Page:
But before we discuss how it manifests in our neighborhoods — what is ‘Leather and Denim?’ These subcultures involve wearing garments (such as leather and denim jackets, vests, boots, chaps, harnesses or other items) that express a heightened or explicitly emphasized sense of masculinity using certain cultural signifiers of such characteristics. L&D has been around since the late 1940s, and strongly references the post-WWII biker culture. After World War II, groups that were labeled “sexually-deviant” by the U.S. Military were discharged from service around America, creating pockets of communities in metropolises with large military presences, like San Francisco and New York. Disaffected from mainstream culture, L&D began as a countercultural movement inspired stylistically by biker clubs and gangs, and their image was largely influenced by the sensationalized 1947 Hollister Riot in California and Marlon Brando’s character in the 1953 film The Wild One. The subculture became popular among some gay men, who used its image to reject the stereotype that homosexual men were “effeminate.” Despite its counterculture origins, L&D started appearing in mainstream media as early as the 1970s with Jay Green’s murder mystery novel, Cruising, which was later adapted into a major motion picture with Al Pacino. In the ‘80s and ‘90s, artists like Tom of Finland, Robert Mapplethorpe, and Peter Hujar pulled the community into political discourses about obscenity, LGBTQIA+ rights, and freedom of expression. Throughout its history, openly queer figures like Glenn Hughes, Freddie Mercury, and, more recently, Adam Rippon have appropriated the subculture’s style to comment on society’s views of gender and sexuality.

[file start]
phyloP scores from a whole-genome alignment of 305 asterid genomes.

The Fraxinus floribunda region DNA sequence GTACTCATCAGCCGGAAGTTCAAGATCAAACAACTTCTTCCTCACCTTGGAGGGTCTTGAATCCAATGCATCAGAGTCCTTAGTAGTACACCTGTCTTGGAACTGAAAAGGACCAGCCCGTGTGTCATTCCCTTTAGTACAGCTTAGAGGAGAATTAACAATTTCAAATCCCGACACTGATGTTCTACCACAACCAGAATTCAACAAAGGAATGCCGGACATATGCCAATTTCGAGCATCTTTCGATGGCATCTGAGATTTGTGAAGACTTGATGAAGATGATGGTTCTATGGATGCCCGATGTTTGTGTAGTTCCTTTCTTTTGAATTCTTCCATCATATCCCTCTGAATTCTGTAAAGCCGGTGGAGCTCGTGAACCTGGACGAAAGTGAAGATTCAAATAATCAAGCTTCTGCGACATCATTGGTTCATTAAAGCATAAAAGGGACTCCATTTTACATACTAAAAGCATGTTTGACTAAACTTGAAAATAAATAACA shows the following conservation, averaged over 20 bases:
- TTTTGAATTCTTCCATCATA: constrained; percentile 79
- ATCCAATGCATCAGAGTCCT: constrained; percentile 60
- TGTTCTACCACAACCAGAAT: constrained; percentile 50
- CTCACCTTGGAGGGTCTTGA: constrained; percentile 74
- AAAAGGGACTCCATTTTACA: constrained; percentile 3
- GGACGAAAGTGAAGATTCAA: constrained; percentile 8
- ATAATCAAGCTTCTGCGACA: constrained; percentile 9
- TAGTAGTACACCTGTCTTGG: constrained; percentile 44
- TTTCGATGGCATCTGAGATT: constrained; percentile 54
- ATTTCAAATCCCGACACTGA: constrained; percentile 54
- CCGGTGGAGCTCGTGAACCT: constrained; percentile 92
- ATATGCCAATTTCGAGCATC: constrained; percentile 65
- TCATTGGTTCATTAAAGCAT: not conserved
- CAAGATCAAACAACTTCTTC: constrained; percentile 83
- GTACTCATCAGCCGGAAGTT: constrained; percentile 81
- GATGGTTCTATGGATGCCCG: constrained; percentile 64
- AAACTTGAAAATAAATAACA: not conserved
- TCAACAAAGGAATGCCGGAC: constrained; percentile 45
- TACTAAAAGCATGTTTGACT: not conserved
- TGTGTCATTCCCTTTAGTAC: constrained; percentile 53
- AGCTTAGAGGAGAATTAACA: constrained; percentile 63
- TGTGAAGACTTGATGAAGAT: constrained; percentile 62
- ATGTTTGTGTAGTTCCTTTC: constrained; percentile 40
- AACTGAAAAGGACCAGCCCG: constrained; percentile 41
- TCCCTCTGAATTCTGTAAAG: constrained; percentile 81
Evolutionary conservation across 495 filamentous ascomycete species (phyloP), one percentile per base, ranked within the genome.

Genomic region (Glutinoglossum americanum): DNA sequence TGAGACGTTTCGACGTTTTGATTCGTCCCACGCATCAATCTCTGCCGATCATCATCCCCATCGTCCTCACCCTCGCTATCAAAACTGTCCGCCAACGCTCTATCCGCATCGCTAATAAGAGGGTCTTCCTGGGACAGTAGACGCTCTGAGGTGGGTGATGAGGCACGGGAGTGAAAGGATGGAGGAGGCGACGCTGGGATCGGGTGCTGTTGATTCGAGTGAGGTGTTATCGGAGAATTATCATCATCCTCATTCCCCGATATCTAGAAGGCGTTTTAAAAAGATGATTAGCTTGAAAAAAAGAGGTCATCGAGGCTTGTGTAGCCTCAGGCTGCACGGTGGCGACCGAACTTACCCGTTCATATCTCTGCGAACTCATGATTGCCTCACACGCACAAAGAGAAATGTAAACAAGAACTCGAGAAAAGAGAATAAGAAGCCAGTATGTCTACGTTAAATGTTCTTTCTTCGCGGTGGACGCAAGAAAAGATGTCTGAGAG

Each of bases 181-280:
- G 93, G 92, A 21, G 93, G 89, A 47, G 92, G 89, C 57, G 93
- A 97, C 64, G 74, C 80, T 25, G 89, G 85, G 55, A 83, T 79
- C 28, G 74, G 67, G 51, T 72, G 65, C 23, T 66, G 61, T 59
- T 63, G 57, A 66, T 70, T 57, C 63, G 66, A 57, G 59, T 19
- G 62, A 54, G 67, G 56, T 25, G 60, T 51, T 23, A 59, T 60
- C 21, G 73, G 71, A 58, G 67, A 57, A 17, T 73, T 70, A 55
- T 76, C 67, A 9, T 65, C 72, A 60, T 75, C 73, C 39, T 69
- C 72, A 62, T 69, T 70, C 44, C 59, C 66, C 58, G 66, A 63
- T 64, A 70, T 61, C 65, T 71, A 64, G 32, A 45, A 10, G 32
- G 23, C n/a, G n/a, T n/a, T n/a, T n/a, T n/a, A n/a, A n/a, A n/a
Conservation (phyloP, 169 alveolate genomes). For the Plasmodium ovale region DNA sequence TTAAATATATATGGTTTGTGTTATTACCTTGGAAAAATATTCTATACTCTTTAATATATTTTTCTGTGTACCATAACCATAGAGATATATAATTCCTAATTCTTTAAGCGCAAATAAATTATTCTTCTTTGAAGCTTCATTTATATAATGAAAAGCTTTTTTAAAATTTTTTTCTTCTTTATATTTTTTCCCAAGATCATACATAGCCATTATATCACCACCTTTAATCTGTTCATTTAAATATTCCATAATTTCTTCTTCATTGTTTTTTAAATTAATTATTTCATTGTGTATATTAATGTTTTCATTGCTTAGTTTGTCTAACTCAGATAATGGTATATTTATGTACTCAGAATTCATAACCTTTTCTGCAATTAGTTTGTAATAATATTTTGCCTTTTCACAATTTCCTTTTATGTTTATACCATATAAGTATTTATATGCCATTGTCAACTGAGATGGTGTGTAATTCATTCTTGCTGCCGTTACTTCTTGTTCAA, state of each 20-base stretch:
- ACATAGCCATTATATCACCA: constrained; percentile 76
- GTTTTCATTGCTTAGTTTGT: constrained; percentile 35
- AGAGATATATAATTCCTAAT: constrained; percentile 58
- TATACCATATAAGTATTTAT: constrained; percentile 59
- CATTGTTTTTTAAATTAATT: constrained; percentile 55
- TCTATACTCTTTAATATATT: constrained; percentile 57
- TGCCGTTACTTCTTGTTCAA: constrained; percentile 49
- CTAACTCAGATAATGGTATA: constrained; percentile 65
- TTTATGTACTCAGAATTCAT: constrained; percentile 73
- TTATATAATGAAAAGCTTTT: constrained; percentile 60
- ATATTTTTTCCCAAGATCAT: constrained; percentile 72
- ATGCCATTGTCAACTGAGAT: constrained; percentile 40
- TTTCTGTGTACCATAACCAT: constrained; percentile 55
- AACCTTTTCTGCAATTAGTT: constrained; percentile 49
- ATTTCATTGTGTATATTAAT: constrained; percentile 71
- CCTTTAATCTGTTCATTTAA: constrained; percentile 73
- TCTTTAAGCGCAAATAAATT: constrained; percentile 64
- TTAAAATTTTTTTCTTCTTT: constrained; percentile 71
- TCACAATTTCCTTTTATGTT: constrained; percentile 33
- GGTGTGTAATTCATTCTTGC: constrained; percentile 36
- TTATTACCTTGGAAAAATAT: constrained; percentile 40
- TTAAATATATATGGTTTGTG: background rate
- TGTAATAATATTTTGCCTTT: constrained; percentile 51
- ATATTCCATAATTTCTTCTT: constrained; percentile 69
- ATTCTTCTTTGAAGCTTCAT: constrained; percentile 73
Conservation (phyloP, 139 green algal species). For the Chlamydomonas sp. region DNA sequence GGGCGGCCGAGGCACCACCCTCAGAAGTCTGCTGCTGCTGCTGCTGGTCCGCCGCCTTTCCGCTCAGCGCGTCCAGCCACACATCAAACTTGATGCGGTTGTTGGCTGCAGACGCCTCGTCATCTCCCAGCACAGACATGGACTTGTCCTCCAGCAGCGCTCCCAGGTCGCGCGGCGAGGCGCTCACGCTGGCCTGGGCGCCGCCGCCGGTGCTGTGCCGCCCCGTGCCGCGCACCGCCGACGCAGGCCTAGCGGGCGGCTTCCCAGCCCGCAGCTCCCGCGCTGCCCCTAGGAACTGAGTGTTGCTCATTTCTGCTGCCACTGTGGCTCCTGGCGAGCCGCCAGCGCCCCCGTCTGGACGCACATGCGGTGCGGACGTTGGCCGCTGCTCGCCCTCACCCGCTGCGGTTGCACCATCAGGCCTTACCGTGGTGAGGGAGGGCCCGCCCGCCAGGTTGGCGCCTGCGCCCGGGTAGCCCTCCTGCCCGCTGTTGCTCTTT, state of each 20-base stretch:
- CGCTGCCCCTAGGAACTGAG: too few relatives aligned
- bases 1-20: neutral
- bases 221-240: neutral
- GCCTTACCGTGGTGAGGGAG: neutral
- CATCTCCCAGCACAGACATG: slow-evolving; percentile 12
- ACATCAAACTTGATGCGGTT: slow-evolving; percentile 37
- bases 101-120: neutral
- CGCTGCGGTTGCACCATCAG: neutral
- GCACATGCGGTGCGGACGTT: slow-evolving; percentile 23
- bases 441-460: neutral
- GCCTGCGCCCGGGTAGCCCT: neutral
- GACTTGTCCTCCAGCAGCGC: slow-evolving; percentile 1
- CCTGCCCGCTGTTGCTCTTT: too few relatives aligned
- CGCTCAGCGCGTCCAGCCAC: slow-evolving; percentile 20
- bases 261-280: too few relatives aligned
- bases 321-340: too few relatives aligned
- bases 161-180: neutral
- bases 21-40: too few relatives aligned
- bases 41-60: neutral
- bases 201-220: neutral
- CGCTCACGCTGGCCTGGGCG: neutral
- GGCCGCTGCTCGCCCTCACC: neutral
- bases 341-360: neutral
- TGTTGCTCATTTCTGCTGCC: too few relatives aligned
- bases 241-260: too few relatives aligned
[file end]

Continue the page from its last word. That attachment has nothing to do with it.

Within and around the Weehawken Street Historic District (which Village Preservation led efforts to have landmarked), places that formerly served military personnel, sailors, and those in the maritime industry evolved to accommodate LGBTQIA+ and other sexually marginalized groups. Here are some particularly significant sites where these communities, and especially the leather and denim subcultures within them, flourished: